Legislation is in place but is it helping your business get paid faster?

Legislative advancements

GDPR and PSD2 legislature have been prominent across UK headlines as of late but the effectiveness of the duty to report payments practices and performance has sparked recent news.

The duty to report in summary is an extension of the Prompt Payment Code, which was first introduced in 2008 as a best practice for large companies to maintain good credit standings. By signing the code, companies voluntarily committed to publishing their payment policies online and following certain standards for payment practice.

The duty to report payment practices and performance legislation, effective from April 2017, requires all companies over a specified threshold (turnover, balance sheet total, number of employees) to report on their payment record. This gives SMEs the opportunity to see which companies are committed to paying their suppliers on time and do business with them based on that repute.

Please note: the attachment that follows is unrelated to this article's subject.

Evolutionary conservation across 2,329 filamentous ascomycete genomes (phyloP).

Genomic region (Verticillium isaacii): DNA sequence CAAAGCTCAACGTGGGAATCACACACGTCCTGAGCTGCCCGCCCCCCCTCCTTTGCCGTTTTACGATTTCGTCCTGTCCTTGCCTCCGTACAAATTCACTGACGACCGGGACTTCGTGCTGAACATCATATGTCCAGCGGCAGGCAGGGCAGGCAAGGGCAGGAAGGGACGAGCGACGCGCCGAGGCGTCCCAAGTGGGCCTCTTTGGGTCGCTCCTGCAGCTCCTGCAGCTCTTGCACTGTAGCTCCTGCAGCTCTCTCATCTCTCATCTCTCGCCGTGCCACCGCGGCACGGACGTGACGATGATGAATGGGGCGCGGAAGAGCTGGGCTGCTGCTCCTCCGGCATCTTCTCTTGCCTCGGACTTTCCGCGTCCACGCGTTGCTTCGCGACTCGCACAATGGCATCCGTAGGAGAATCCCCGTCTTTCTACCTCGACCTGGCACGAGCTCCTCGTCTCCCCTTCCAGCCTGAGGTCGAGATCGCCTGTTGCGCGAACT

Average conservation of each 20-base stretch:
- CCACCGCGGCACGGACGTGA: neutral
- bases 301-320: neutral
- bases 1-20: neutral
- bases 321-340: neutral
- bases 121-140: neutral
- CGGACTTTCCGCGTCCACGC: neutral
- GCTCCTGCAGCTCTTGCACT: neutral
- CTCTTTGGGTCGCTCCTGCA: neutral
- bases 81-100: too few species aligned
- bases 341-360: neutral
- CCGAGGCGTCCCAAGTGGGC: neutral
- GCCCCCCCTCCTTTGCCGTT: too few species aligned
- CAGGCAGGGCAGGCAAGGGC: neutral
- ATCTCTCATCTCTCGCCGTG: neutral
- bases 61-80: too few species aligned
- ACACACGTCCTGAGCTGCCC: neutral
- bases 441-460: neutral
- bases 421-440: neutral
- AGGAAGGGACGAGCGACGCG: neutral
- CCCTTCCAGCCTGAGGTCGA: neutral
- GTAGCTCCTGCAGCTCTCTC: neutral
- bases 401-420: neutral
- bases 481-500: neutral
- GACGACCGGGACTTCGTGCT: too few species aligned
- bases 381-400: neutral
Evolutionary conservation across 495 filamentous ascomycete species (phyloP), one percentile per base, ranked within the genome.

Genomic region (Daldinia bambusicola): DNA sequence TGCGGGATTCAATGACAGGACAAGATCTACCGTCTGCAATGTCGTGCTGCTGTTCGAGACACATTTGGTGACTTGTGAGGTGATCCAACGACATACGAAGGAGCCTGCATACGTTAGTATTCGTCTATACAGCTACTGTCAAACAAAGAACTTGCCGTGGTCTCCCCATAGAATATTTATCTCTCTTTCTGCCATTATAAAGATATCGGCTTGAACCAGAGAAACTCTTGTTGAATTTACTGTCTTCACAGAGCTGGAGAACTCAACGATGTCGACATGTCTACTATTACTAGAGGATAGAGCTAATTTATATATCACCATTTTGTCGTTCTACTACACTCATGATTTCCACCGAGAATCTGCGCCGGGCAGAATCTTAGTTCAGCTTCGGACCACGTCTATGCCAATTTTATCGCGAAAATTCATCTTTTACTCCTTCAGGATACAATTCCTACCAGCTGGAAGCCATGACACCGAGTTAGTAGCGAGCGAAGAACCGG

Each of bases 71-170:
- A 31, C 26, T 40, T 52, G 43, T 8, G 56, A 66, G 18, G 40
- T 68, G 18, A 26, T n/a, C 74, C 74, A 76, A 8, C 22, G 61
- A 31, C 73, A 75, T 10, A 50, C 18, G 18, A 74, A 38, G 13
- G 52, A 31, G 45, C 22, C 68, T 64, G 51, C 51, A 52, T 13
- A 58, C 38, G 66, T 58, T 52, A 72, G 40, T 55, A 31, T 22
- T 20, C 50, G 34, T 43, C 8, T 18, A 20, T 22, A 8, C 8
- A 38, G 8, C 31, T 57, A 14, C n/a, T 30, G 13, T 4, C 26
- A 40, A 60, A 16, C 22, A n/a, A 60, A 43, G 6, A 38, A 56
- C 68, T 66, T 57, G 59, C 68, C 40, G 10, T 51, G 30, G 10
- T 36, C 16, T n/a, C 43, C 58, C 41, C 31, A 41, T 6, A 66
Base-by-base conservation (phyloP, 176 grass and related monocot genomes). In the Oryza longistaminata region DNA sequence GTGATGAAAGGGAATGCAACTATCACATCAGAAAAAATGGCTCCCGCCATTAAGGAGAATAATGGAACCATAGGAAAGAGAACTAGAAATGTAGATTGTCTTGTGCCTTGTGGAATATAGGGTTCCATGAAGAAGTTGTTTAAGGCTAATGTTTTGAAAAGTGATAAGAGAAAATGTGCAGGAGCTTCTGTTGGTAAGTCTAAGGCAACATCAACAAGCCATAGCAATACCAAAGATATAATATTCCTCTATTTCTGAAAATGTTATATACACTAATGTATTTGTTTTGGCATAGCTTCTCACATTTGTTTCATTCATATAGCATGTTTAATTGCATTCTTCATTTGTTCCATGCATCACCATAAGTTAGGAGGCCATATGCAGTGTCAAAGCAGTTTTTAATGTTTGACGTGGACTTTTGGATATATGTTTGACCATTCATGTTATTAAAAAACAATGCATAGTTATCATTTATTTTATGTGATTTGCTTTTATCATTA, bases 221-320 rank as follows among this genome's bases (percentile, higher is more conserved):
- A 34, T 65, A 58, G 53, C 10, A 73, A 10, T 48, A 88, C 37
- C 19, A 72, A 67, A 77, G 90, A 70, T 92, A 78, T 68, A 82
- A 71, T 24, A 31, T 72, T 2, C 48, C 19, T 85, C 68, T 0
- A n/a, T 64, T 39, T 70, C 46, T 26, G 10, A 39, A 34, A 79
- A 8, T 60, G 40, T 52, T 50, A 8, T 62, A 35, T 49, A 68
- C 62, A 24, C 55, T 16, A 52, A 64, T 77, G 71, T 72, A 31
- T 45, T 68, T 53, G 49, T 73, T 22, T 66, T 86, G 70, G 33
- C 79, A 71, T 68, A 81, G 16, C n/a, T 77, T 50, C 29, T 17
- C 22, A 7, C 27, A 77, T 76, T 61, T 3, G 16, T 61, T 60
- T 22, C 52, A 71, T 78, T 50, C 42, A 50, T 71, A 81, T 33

Is this enough to make a difference? This article suggests not but also notes Stevens & Bolton Senior Associate Oliver Kidd’s call for patience before judgement.

He said: “Whilst the regulations came into force in April last year, the reporting obligation is linked to each company’s financial year, so not every company within scope was required to take action immediately.

“It’s also not entirely clear that every company with a duty to report is fully aware of that fact, as I wouldn’t say the regulations have been particularly widely publicised.”